The work by Sparks and his colleagues will be published in the Sept. 29 issue of the Astrophysical Journal.

Jupiter’s moon Europa could have Earth-like oceans

If I asked you to guess where we have the best chances of finding life outside of Earth, you’d be hard pressed to think about Europa. But Jupiter’s frozen moon is beginning to look more and more attractive, and may even harbor an Earth-like ocean.

This enhanced-color view from NASA’s Galileo spacecraft shows an intricate pattern of linear fractures on the icy surface of Jupiter’s moon Europa.
Credits: NASA/JPL-Caltech/ SETI Institute

We’ve written extensively before about the life harboring possibilities of Jupiter’s moon, Europa. Beneath the frozen surface, Europa hosts a salty ocean. There are already some indications about the chemistry of that ocean and its life hosting capabilities. Now, a study from researchers at NASA’s Jet Propulsion Laboratory offered even more support for that theory.

The study compared Europa’s potential for producing hydrogen and oxygen with that of Earth, through processes that do not directly involve volcanism. The balance of these processes gives a key indication about the energy available in the system, energy that would be available for life to harvest. The study found that the amounts would be comparable in scale; on both worlds, oxygen production is about 10 times higher than hydrogen production. This means that the oceans on Europa may be very similar to the oceans on Earth, which in turn means that the rocky core of the satellite may be more complex and Earth-like than we previously thought.

[panel style=”panel-success” title=”Life on Europa” footer=””]- Jupiter’s satellite Europa has a liquid ocean beneath its frozen surface
– Europa’s ocean has similar chemical and energy characteristics to that of Earth
– This may hint at the satellite’s life-bearing possibilities, but this is only a piece of a bigger puzzle.[/panel]

Steve Vance, a planetary scientist at JPL and lead author of the study declared:

“We’re studying an alien ocean using methods developed to understand the movement of energy and nutrients in Earth’s own systems. The cycling of oxygen and hydrogen in Europa’s ocean will be a major driver for Europa’s ocean chemistry and any life there, just as it is on Earth.”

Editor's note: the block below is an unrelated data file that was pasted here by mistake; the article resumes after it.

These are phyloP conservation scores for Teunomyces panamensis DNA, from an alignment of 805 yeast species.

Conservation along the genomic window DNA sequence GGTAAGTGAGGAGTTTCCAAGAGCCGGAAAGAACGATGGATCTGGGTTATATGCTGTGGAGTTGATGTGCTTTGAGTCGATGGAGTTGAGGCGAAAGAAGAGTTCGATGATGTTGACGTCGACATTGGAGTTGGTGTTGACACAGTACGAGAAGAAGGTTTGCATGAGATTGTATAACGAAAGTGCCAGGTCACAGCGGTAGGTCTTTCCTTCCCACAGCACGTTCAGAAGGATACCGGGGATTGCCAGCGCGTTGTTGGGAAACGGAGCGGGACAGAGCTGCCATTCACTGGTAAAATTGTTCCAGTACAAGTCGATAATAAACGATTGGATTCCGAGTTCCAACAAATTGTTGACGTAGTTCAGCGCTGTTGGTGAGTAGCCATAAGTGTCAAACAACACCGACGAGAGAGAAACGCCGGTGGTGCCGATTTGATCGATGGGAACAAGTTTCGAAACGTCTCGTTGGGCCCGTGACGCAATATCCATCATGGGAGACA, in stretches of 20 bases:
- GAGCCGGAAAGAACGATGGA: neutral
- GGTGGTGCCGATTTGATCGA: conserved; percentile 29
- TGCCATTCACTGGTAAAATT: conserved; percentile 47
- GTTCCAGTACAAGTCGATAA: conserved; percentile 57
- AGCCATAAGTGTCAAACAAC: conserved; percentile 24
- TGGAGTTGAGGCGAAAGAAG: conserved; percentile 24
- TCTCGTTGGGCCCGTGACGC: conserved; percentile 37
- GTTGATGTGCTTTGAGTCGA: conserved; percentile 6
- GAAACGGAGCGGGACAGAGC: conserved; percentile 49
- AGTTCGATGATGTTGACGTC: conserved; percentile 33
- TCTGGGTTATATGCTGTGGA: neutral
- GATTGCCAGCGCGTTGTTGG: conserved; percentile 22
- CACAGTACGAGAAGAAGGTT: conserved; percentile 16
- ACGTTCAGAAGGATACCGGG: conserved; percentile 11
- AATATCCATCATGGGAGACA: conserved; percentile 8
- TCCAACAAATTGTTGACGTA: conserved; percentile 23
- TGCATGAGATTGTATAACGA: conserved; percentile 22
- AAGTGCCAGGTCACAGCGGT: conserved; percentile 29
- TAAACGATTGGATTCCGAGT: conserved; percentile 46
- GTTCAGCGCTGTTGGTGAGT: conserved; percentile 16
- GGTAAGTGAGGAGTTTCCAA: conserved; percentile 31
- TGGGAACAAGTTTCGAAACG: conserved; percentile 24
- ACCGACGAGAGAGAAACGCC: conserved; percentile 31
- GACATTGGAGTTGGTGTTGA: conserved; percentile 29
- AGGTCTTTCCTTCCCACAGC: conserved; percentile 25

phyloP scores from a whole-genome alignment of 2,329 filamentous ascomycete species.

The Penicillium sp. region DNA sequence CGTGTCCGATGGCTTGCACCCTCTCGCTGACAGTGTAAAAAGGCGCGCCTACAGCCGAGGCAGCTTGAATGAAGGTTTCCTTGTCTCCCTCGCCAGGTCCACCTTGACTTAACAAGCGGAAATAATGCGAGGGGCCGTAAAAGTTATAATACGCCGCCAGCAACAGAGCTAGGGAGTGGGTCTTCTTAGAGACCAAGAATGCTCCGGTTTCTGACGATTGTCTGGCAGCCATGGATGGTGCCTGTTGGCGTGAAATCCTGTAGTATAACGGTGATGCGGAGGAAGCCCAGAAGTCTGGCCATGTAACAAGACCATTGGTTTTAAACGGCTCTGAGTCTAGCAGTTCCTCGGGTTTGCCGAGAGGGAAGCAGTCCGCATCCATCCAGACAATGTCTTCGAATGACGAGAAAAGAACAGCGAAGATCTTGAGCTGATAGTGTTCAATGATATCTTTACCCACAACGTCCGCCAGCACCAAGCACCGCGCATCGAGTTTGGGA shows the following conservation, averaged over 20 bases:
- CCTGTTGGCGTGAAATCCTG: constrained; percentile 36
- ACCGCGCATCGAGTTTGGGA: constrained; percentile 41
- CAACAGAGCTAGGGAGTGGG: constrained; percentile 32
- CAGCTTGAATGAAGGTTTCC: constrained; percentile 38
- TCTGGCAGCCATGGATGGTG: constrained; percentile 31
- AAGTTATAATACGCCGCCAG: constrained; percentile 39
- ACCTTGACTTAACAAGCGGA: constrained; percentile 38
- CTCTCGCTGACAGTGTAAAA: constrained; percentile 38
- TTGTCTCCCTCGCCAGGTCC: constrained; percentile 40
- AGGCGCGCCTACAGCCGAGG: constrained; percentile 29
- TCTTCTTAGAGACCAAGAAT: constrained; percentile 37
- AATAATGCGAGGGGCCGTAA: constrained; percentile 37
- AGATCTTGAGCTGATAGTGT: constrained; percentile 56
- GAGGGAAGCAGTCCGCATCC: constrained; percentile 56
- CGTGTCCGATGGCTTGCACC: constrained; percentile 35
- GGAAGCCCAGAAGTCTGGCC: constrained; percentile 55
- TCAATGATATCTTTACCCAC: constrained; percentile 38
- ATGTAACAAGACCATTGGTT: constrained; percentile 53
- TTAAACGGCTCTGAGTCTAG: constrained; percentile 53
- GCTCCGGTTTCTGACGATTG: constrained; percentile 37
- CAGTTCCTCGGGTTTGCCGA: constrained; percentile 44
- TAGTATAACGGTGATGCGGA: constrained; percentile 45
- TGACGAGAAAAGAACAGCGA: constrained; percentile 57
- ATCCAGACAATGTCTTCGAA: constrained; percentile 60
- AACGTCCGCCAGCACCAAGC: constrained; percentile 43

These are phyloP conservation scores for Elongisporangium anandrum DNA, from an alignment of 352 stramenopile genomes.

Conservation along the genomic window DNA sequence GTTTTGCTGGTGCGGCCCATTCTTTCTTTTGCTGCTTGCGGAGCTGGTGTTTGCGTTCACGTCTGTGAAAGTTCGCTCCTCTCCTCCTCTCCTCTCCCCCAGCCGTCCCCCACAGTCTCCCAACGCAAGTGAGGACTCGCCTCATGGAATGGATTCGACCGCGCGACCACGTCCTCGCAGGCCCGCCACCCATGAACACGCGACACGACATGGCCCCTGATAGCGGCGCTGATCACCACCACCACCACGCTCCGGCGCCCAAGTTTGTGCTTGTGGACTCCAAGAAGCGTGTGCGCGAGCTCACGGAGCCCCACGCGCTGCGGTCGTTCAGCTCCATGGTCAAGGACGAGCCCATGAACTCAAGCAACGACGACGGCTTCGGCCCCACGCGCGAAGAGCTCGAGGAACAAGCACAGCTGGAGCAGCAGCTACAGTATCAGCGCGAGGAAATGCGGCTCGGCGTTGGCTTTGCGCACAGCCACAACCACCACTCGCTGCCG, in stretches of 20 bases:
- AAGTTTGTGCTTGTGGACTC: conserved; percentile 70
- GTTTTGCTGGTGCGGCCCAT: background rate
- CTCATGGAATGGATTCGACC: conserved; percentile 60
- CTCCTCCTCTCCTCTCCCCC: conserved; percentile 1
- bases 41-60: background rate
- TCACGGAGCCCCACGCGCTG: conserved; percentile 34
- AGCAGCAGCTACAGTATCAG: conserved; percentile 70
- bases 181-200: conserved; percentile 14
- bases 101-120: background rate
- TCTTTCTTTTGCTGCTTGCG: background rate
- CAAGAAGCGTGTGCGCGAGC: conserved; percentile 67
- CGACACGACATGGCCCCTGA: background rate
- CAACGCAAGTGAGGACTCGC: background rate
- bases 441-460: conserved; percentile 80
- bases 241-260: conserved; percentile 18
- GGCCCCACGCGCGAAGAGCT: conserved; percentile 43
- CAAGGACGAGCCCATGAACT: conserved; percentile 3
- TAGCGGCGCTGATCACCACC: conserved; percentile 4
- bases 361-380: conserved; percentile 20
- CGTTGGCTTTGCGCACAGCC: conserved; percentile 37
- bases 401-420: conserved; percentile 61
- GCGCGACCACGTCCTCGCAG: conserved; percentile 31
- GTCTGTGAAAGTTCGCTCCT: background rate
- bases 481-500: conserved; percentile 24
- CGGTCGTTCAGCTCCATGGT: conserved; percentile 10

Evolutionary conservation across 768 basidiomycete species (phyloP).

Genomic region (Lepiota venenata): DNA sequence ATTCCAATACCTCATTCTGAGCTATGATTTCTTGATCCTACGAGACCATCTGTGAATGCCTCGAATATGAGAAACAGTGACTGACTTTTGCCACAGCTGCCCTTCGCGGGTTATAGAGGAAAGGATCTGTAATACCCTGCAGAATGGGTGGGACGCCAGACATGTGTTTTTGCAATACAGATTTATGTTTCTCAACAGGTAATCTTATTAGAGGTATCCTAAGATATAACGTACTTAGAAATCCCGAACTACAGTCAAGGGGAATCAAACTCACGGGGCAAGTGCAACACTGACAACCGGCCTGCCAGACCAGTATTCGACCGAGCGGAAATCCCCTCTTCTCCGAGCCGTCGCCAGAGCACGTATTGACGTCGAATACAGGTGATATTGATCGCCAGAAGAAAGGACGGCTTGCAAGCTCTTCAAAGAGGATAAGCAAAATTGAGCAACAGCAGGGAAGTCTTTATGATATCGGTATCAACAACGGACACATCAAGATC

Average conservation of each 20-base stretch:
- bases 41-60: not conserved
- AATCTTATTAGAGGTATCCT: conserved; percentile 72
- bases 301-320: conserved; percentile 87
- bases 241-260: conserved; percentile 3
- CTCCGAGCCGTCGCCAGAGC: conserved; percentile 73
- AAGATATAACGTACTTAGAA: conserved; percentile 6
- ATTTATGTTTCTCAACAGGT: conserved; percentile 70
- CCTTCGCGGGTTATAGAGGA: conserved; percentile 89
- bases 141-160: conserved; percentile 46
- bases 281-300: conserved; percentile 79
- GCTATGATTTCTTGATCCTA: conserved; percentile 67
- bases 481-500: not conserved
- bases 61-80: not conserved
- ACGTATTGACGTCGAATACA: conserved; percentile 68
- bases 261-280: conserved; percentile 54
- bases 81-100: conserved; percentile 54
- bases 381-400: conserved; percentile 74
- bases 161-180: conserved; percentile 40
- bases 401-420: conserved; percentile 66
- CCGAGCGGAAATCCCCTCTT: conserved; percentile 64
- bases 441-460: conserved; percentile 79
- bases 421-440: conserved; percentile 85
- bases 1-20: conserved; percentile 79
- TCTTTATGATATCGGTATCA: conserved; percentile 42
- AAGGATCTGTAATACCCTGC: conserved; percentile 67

Of course, this is only one piece of a bigger puzzle – but it’s a very intriguing piece. Europa is thought to have a hot, iron core and an ocean underneath its thick crust of ice on the surface. Despite the cold temperatures on the surface of the planet, measurements indicate that the ocean is not only liquid, but actually warm, heated by the tidal stresses exerted on Europa by Jupiter as well as by radioactivity. The required substances and elements to harbor life are mixed and flowed through the ocean by the same powerful currents. So all in all, there’s a very good environment with a lot of potential of fostering life – quite possibly the best one we have in the solar system.

“The oxidants from the ice are like the positive terminal of a battery, and the chemicals from the seafloor, called reductants, are like the negative terminal,” said planetary scientist Kevin Hand, also from JPL. “Whether or not life and biological processes complete the circuit is part of what motivates our exploration of Europa.”

Jupiter’s moon, Europa, is believed to hide a deep ocean of salty liquid water beneath its icy shell. Now, a new Nasa study has revealed that this ocean may have an Earth-like chemical balance that could sustain life

There is also a very active water circuit, on a tectonic level. We know this because the icy crust on the surface lacks signs of impact craters, which means it’s constantly renewed. This process doesn’t require any volcanic activity.

“… if the rock is cold, it’s easier to fracture,” said Vance. “This allows for a huge amount of hydrogen to be produced by serpentinization that would balance the oxidants in a ratio comparable to that in Earth’s oceans.”

These tantalizing studies make a clear case for life-favoring conditions, but there are still plenty of factors which could paint an unfavorable picture for life to emerge. This is why we need to get a mission to Europa, to get some first-hand informations and get a clearer idea of whether this frozen satellite is as barren as we once thought, or if it is a hidden oasis of life.

NASA presents toolkit to search for life on Jupiter’s Moon Europa

Sending a probe to look for alien life is just half of the work – it’s the tools you send there that will actually do the job, and NASA has decided which tools it wants to send to Jupiter’s moon Europa, a place considered by many the likeliest to hold alien life.

Realistic-color Galileo mosaic of Europa, highlighting the mysterious lines. Image via Wikipedia.

Hundreds of years ago, many people were convinced that the Moon was inhabited by aliens. Even decades ago, some still had the belief that Venus might be inhabited, and up until very recently, Mars was considered the likeliest place in the solar system to hold alien life. We now know a lot about Mars, and while Martian life is still an open possibility, there are other, seemingly unlikely places, where astronomers hope to find life. Such is Jupiter’s Europa.